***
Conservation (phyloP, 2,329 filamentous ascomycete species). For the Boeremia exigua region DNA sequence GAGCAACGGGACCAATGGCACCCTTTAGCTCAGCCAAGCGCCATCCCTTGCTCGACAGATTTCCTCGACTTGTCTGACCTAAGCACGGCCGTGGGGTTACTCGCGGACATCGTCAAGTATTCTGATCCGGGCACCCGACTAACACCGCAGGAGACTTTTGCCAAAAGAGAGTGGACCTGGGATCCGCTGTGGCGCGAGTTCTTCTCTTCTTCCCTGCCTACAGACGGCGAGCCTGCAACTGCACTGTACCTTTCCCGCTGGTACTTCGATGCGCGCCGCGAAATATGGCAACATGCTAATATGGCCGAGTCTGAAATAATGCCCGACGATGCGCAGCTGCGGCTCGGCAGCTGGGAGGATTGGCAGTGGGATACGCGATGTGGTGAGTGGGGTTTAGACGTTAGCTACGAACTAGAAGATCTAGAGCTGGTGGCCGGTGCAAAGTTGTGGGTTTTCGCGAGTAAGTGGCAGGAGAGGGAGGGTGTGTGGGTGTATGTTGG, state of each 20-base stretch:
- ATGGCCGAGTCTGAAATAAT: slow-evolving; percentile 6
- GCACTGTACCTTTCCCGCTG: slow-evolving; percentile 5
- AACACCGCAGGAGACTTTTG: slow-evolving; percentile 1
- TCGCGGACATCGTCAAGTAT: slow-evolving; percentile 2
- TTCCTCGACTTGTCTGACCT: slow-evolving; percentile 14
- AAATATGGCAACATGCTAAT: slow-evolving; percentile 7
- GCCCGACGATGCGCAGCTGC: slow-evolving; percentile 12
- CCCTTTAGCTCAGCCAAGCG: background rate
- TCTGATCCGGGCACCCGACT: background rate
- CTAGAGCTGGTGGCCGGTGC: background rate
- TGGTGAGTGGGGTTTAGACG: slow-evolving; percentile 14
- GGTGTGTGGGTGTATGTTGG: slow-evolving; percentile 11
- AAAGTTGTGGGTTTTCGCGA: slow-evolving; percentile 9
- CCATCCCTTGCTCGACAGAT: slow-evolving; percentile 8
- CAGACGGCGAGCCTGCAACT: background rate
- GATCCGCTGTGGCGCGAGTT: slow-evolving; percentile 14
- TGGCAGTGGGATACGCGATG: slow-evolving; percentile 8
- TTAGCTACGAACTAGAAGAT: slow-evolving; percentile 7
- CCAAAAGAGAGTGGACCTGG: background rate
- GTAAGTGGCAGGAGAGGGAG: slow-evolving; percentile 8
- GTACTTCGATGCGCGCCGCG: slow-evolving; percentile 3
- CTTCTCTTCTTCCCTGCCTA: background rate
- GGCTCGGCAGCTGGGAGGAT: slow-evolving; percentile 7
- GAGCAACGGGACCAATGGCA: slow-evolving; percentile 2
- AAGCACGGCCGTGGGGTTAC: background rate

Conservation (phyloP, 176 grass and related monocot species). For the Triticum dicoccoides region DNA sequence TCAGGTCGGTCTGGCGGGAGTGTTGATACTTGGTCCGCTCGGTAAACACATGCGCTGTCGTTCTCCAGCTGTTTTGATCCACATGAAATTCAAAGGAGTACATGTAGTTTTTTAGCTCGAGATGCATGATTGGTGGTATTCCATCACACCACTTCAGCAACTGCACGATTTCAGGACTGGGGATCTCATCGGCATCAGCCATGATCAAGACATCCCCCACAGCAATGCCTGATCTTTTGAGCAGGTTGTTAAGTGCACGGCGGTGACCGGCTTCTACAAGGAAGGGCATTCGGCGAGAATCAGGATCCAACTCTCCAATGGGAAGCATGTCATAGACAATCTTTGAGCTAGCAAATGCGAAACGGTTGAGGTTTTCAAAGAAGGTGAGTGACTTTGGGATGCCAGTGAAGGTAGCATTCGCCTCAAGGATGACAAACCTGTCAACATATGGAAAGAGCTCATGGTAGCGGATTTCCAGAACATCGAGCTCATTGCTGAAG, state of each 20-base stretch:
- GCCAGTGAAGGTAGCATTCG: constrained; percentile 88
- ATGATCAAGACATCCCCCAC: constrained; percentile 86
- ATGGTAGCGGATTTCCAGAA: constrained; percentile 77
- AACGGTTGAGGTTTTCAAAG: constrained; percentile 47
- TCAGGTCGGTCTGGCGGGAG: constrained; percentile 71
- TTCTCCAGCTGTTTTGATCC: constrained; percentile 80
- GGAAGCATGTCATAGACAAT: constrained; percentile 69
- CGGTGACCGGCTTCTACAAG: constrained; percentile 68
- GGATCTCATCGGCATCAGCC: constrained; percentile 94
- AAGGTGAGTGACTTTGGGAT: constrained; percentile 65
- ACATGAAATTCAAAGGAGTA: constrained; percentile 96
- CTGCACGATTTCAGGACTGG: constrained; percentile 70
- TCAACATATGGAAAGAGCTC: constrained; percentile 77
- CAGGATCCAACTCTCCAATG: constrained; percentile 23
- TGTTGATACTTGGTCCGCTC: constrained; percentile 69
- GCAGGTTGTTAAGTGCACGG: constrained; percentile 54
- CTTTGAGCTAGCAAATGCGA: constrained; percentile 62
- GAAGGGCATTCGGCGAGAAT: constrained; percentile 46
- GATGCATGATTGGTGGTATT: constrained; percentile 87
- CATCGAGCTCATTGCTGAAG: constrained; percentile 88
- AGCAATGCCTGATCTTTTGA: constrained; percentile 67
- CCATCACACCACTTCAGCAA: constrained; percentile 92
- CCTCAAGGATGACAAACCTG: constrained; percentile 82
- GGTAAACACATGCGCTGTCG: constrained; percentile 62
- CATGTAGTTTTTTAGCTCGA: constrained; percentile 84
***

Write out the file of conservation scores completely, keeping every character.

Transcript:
Conservation (phyloP, 2,329 filamentous ascomycete species). For the Boeremia exigua region DNA sequence GAGCAACGGGACCAATGGCACCCTTTAGCTCAGCCAAGCGCCATCCCTTGCTCGACAGATTTCCTCGACTTGTCTGACCTAAGCACGGCCGTGGGGTTACTCGCGGACATCGTCAAGTATTCTGATCCGGGCACCCGACTAACACCGCAGGAGACTTTTGCCAAAAGAGAGTGGACCTGGGATCCGCTGTGGCGCGAGTTCTTCTCTTCTTCCCTGCCTACAGACGGCGAGCCTGCAACTGCACTGTACCTTTCCCGCTGGTACTTCGATGCGCGCCGCGAAATATGGCAACATGCTAATATGGCCGAGTCTGAAATAATGCCCGACGATGCGCAGCTGCGGCTCGGCAGCTGGGAGGATTGGCAGTGGGATACGCGATGTGGTGAGTGGGGTTTAGACGTTAGCTACGAACTAGAAGATCTAGAGCTGGTGGCCGGTGCAAAGTTGTGGGTTTTCGCGAGTAAGTGGCAGGAGAGGGAGGGTGTGTGGGTGTATGTTGG, state of each 20-base stretch:
- ATGGCCGAGTCTGAAATAAT: slow-evolving; percentile 6
- GCACTGTACCTTTCCCGCTG: slow-evolving; percentile 5
- AACACCGCAGGAGACTTTTG: slow-evolving; percentile 1
- TCGCGGACATCGTCAAGTAT: slow-evolving; percentile 2
- TTCCTCGACTTGTCTGACCT: slow-evolving; percentile 14
- AAATATGGCAACATGCTAAT: slow-evolving; percentile 7
- GCCCGACGATGCGCAGCTGC: slow-evolving; percentile 12
- CCCTTTAGCTCAGCCAAGCG: background rate
- TCTGATCCGGGCACCCGACT: background rate
- CTAGAGCTGGTGGCCGGTGC: background rate
- TGGTGAGTGGGGTTTAGACG: slow-evolving; percentile 14
- GGTGTGTGGGTGTATGTTGG: slow-evolving; percentile 11
- AAAGTTGTGGGTTTTCGCGA: slow-evolving; percentile 9
- CCATCCCTTGCTCGACAGAT: slow-evolving; percentile 8
- CAGACGGCGAGCCTGCAACT: background rate
- GATCCGCTGTGGCGCGAGTT: slow-evolving; percentile 14
- TGGCAGTGGGATACGCGATG: slow-evolving; percentile 8
- TTAGCTACGAACTAGAAGAT: slow-evolving; percentile 7
- CCAAAAGAGAGTGGACCTGG: background rate
- GTAAGTGGCAGGAGAGGGAG: slow-evolving; percentile 8
- GTACTTCGATGCGCGCCGCG: slow-evolving; percentile 3
- CTTCTCTTCTTCCCTGCCTA: background rate
- GGCTCGGCAGCTGGGAGGAT: slow-evolving; percentile 7
- GAGCAACGGGACCAATGGCA: slow-evolving; percentile 2
- AAGCACGGCCGTGGGGTTAC: background rate

Conservation (phyloP, 176 grass and related monocot species). For the Triticum dicoccoides region DNA sequence TCAGGTCGGTCTGGCGGGAGTGTTGATACTTGGTCCGCTCGGTAAACACATGCGCTGTCGTTCTCCAGCTGTTTTGATCCACATGAAATTCAAAGGAGTACATGTAGTTTTTTAGCTCGAGATGCATGATTGGTGGTATTCCATCACACCACTTCAGCAACTGCACGATTTCAGGACTGGGGATCTCATCGGCATCAGCCATGATCAAGACATCCCCCACAGCAATGCCTGATCTTTTGAGCAGGTTGTTAAGTGCACGGCGGTGACCGGCTTCTACAAGGAAGGGCATTCGGCGAGAATCAGGATCCAACTCTCCAATGGGAAGCATGTCATAGACAATCTTTGAGCTAGCAAATGCGAAACGGTTGAGGTTTTCAAAGAAGGTGAGTGACTTTGGGATGCCAGTGAAGGTAGCATTCGCCTCAAGGATGACAAACCTGTCAACATATGGAAAGAGCTCATGGTAGCGGATTTCCAGAACATCGAGCTCATTGCTGAAG, state of each 20-base stretch:
- GCCAGTGAAGGTAGCATTCG: constrained; percentile 88
- ATGATCAAGACATCCCCCAC: constrained; percentile 86
- ATGGTAGCGGATTTCCAGAA: constrained; percentile 77
- AACGGTTGAGGTTTTCAAAG: constrained; percentile 47
- TCAGGTCGGTCTGGCGGGAG: constrained; percentile 71
- TTCTCCAGCTGTTTTGATCC: constrained; percentile 80
- GGAAGCATGTCATAGACAAT: constrained; percentile 69
- CGGTGACCGGCTTCTACAAG: constrained; percentile 68
- GGATCTCATCGGCATCAGCC: constrained; percentile 94
- AAGGTGAGTGACTTTGGGAT: constrained; percentile 65
- ACATGAAATTCAAAGGAGTA: constrained; percentile 96
- CTGCACGATTTCAGGACTGG: constrained; percentile 70
- TCAACATATGGAAAGAGCTC: constrained; percentile 77
- CAGGATCCAACTCTCCAATG: constrained; percentile 23
- TGTTGATACTTGGTCCGCTC: constrained; percentile 69
- GCAGGTTGTTAAGTGCACGG: constrained; percentile 54
- CTTTGAGCTAGCAAATGCGA: constrained; percentile 62
- GAAGGGCATTCGGCGAGAAT: constrained; percentile 46
- GATGCATGATTGGTGGTATT: constrained; percentile 87
- CATCGAGCTCATTGCTGAAG: constrained; percentile 88
- AGCAATGCCTGATCTTTTGA: constrained; percentile 67
- CCATCACACCACTTCAGCAA: constrained; percentile 92
- CCTCAAGGATGACAAACCTG: constrained; percentile 82
- GGTAAACACATGCGCTGTCG: constrained; percentile 62
- CATGTAGTTTTTTAGCTCGA: constrained; percentile 84